When asked what they remember most about Grandmother Rosenlof, all the grandchildren answered in much the same way: She was a happy person who always hummed a tune when she was doing housework or picking berries. From her kitchen came the good smell of sugar cookies baking, Grandma always had sugar cookies around which she kept in a big roster, covered with a white dish towel. These delicious cookies were served with green Kool-Aid or homemade applesauce, and sometime some raspberries. She always had a large raspberry patch and bottled them and other fruit as well as vegetables from her garden. She also grew beautiful flowers. When the grandchildren came to visit, she would love to sit on the front porch and talk, play rummy, or other card games. Sometimes she would pay them a dime to pull dandelions out of her lawn. All the little girls loved to sit in front of the big mirror on her dresser and play with the pretty hairbrush sets, make-up, and jewelry. Grandma loved to share her picture albums and tell us about the lovely dishes and things in her china closet. Grandma always dressed up, even to go buy groceries. Grandma took great pride in the things her grandchildren did, especially when her granddaughters were in fashion shows at the high school.


In later years, Grandma and Grandpa would go to Harold and Revia's every Saturday night to watch Lawrence Walk. They also loved seeing little Dixie dance and sing "Good Night Ladies." Grandma lived to be 73 years old and died in the hospital of a heart condition. A few days before she died, she was groaning. Grandpa was holding her hand and said, "Listen to her hit those high notes." This caused her to laugh--a fitting finale to a great life.
Pearl Winifred Rosenlof hold a warm spot in each of our hearts, each for our own special reasons.
Parley Olaf Rosenlof
Parley was born September 19, 1880 in Mt Pleasant, a son of Olaf and Christian Simpson Rosenlof. He had two older sisters, Carrie, age 4 and Ella, age 2. The Rosenlof family grew in the years to come with two younger sisters, Vergie and Chrystal, and three brothers, William, Abner, and Leo. In the fourth grade he left school to help his Father run the farm. They also worked in the canyons hauling lumber and coal. Parley was 19 when his little brother Leo (age 7) died, and several years later his sister Chrystal (then 16) died.
Parley's Mother Parley's mother was Christian Simpson Rosenlof. She was born April 17, 1858 in Lehi, Utah. She came from a family of ten children and was the eighth child born. Her father was born in Denmark and immigrated to Utah in 1854, crossing the plains in an ox train under Capt Olsen. At age 17, she married her sweetheart, Olaf (then 21 years old) in Salt Lake City (October 18, 1875). They made their home in Mt Pleasant where he was a farmer, and she was the busy mother of eight children. Parley's Father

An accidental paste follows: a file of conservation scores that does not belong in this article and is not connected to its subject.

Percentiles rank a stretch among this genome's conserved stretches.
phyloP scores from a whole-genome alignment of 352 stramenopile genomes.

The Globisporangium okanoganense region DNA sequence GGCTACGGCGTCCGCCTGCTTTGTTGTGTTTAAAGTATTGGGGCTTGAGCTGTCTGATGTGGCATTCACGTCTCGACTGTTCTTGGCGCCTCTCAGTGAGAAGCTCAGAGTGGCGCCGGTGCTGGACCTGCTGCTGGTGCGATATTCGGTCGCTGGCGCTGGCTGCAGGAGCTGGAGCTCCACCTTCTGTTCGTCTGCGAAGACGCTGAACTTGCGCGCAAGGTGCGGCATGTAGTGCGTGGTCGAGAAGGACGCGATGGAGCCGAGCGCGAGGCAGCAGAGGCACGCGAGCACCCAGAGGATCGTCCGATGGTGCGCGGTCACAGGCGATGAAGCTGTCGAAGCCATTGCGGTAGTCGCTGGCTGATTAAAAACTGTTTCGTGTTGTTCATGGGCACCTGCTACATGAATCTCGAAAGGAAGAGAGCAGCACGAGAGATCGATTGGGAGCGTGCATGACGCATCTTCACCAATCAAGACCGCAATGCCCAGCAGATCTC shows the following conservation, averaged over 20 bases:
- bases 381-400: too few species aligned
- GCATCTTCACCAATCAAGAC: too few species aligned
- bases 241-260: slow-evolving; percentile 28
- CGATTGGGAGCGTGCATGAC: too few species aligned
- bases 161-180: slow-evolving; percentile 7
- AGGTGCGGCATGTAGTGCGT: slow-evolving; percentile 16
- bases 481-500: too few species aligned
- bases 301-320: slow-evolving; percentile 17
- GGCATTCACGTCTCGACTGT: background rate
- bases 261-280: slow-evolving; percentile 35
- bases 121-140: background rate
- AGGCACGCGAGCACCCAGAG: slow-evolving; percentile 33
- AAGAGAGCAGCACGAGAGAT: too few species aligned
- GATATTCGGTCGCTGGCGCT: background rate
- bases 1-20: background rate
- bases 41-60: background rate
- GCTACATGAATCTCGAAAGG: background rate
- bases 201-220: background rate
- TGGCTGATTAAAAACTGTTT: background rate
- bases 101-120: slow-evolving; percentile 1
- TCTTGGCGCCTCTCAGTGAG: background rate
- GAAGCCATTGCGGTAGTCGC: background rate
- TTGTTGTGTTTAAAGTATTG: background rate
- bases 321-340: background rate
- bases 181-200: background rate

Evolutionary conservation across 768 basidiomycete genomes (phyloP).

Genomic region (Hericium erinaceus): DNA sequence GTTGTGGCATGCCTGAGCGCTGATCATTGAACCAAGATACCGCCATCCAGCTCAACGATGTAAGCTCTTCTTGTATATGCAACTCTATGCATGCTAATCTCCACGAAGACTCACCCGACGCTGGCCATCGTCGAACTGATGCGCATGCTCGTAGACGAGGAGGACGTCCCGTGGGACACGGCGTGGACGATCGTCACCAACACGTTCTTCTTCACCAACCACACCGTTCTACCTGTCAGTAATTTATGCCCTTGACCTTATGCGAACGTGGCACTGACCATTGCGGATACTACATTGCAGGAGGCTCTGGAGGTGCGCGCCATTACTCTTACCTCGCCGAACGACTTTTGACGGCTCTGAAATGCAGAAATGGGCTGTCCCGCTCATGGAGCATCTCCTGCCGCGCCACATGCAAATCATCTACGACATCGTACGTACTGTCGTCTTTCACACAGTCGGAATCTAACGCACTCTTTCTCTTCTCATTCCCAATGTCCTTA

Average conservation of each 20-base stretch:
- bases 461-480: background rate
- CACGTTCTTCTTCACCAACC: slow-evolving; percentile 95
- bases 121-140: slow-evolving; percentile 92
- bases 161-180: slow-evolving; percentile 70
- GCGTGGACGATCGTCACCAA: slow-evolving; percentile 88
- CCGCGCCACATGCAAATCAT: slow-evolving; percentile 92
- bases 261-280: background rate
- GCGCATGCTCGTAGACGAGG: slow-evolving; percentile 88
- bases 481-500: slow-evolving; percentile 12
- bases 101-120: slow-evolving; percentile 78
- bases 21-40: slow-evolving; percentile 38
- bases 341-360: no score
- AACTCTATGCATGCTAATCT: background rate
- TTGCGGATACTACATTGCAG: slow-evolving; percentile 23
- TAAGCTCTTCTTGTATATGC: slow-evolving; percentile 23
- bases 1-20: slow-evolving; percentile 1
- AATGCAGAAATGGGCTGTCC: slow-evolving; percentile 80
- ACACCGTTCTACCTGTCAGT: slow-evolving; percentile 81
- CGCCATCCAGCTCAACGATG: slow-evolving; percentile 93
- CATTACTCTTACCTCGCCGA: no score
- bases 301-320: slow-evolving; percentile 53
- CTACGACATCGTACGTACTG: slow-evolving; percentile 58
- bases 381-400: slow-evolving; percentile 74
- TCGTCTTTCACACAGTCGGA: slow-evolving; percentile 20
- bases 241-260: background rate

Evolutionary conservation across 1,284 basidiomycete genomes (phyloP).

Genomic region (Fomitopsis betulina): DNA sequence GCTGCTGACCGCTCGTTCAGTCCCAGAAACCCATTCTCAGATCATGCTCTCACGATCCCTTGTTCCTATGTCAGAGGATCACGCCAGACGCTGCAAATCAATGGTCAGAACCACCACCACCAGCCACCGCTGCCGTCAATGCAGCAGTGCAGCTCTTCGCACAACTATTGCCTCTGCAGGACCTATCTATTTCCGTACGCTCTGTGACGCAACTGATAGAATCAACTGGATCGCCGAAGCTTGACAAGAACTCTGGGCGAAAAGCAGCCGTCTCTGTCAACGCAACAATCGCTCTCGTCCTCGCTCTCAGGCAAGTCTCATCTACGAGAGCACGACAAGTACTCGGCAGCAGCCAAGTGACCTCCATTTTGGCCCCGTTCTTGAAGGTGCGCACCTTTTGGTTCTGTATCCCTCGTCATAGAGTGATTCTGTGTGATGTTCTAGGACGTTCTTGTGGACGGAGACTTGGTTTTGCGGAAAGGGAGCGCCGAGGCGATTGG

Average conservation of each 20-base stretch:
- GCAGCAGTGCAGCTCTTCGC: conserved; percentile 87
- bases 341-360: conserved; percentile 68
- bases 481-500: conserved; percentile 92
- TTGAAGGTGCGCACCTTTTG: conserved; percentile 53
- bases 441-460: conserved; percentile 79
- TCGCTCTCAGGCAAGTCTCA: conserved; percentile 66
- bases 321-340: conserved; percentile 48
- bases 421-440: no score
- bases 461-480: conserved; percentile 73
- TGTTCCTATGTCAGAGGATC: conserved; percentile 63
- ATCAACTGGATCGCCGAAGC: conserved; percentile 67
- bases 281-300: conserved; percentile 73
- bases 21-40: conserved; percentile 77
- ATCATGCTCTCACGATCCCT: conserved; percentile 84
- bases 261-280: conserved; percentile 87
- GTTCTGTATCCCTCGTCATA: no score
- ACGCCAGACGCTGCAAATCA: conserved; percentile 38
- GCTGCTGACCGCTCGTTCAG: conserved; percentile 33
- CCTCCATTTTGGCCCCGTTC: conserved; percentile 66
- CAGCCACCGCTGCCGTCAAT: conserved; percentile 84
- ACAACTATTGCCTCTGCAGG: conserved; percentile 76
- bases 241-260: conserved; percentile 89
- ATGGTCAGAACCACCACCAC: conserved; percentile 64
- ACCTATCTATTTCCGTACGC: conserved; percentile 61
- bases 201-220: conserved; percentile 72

Parley must have learned to be a hard worker from his father, because he worked very hard, seven days a week, and he made all his children do the same. Daughter-in-law Revia wrote: When I got married to Harold, they were real good to me and treated me like one of the family. They were hard workers--same on Sunday as on Monday or any day of the week. I knew Harold had to work on Sunday or he wouldn't get his $45 a month pay. Parley was a strict father and made his children obey him. This caused many problems over the years. Grandma Pearl recalled some of Grandpa's history in a talk she gave in Sacrament meeting May 15, 1955:Before I start the theme of my talk, I would like to take you back to the year 1880 when a baby boy was born to Olaf and Christian Simpson Rosenlof. He was the first boy and the third child of a family of eight children. Mrs. Rosenlof was one of God's noble women, loved and respected by all who knew her. A good Latter-day Saint and a woman of sterling qualities. We know she reared her children in the proper way when they were small and saw to it they attended Primary, Sunday School, and Religion class.
Parley's father, Olaf Rosenlof, was born in Sweden, February 5, 1854. When he was six years old, his family came to America. They lived in Omaha, Nebraska for the first year. During that time, he had only one sibling, a bother, John. (A baby sister, Erima born at this time only lived ten months.) They moved to Mt Pleasant in 1862, where five more children were born. When he was 15 years old, he joined the brass band, and was also allotted ten acres of land. He was one of the leading farmers in the town and took a great interest in wool growing.




At the age of 8, Parley was baptized and became a member of the Church of Jesus Christ of Latter-day Saints. And at the age of 12, was ordained to the office of a Deacon. From then on, he was kept busy helping his Father on the farm and also working with a team hauling lumber from the canyons over rough and dangerous roads.